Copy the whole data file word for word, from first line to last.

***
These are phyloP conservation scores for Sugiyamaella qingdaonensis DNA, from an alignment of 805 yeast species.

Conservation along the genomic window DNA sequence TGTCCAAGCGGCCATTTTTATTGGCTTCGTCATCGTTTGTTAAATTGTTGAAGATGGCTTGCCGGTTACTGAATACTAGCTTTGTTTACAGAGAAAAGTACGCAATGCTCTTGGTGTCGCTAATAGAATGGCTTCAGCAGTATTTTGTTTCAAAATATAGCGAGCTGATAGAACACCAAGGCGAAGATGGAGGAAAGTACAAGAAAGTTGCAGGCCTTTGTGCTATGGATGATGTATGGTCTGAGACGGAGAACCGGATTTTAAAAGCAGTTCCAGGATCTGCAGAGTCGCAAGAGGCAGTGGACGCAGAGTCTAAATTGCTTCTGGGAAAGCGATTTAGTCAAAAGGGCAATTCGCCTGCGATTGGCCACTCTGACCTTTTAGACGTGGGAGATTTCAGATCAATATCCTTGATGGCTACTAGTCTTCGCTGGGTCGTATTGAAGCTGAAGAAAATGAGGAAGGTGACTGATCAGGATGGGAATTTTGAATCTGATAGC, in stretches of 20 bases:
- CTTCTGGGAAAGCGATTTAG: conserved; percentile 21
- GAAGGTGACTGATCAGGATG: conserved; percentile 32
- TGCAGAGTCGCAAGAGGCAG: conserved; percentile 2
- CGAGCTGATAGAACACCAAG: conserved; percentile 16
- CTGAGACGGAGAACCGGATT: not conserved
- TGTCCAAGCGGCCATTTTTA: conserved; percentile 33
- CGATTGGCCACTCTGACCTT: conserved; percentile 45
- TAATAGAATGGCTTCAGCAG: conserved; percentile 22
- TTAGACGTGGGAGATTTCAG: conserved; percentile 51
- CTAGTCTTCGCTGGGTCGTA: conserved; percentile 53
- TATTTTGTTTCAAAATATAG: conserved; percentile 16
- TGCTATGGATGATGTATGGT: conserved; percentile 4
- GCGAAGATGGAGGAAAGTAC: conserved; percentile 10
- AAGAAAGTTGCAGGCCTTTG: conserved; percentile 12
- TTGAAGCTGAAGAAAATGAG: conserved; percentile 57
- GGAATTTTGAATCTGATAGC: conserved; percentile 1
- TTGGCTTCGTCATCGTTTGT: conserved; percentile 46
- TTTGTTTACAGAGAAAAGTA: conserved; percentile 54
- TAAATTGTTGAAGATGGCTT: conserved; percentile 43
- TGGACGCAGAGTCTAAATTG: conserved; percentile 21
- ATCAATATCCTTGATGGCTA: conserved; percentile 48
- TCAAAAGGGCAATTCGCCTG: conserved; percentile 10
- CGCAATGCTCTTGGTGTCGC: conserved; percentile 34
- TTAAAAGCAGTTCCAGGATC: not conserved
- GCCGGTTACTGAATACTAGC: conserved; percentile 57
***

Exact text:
These are phyloP conservation scores for Sugiyamaella qingdaonensis DNA, from an alignment of 805 yeast species.

Conservation along the genomic window DNA sequence TGTCCAAGCGGCCATTTTTATTGGCTTCGTCATCGTTTGTTAAATTGTTGAAGATGGCTTGCCGGTTACTGAATACTAGCTTTGTTTACAGAGAAAAGTACGCAATGCTCTTGGTGTCGCTAATAGAATGGCTTCAGCAGTATTTTGTTTCAAAATATAGCGAGCTGATAGAACACCAAGGCGAAGATGGAGGAAAGTACAAGAAAGTTGCAGGCCTTTGTGCTATGGATGATGTATGGTCTGAGACGGAGAACCGGATTTTAAAAGCAGTTCCAGGATCTGCAGAGTCGCAAGAGGCAGTGGACGCAGAGTCTAAATTGCTTCTGGGAAAGCGATTTAGTCAAAAGGGCAATTCGCCTGCGATTGGCCACTCTGACCTTTTAGACGTGGGAGATTTCAGATCAATATCCTTGATGGCTACTAGTCTTCGCTGGGTCGTATTGAAGCTGAAGAAAATGAGGAAGGTGACTGATCAGGATGGGAATTTTGAATCTGATAGC, in stretches of 20 bases:
- CTTCTGGGAAAGCGATTTAG: conserved; percentile 21
- GAAGGTGACTGATCAGGATG: conserved; percentile 32
- TGCAGAGTCGCAAGAGGCAG: conserved; percentile 2
- CGAGCTGATAGAACACCAAG: conserved; percentile 16
- CTGAGACGGAGAACCGGATT: not conserved
- TGTCCAAGCGGCCATTTTTA: conserved; percentile 33
- CGATTGGCCACTCTGACCTT: conserved; percentile 45
- TAATAGAATGGCTTCAGCAG: conserved; percentile 22
- TTAGACGTGGGAGATTTCAG: conserved; percentile 51
- CTAGTCTTCGCTGGGTCGTA: conserved; percentile 53
- TATTTTGTTTCAAAATATAG: conserved; percentile 16
- TGCTATGGATGATGTATGGT: conserved; percentile 4
- GCGAAGATGGAGGAAAGTAC: conserved; percentile 10
- AAGAAAGTTGCAGGCCTTTG: conserved; percentile 12
- TTGAAGCTGAAGAAAATGAG: conserved; percentile 57
- GGAATTTTGAATCTGATAGC: conserved; percentile 1
- TTGGCTTCGTCATCGTTTGT: conserved; percentile 46
- TTTGTTTACAGAGAAAAGTA: conserved; percentile 54
- TAAATTGTTGAAGATGGCTT: conserved; percentile 43
- TGGACGCAGAGTCTAAATTG: conserved; percentile 21
- ATCAATATCCTTGATGGCTA: conserved; percentile 48
- TCAAAAGGGCAATTCGCCTG: conserved; percentile 10
- CGCAATGCTCTTGGTGTCGC: conserved; percentile 34
- TTAAAAGCAGTTCCAGGATC: not conserved
- GCCGGTTACTGAATACTAGC: conserved; percentile 57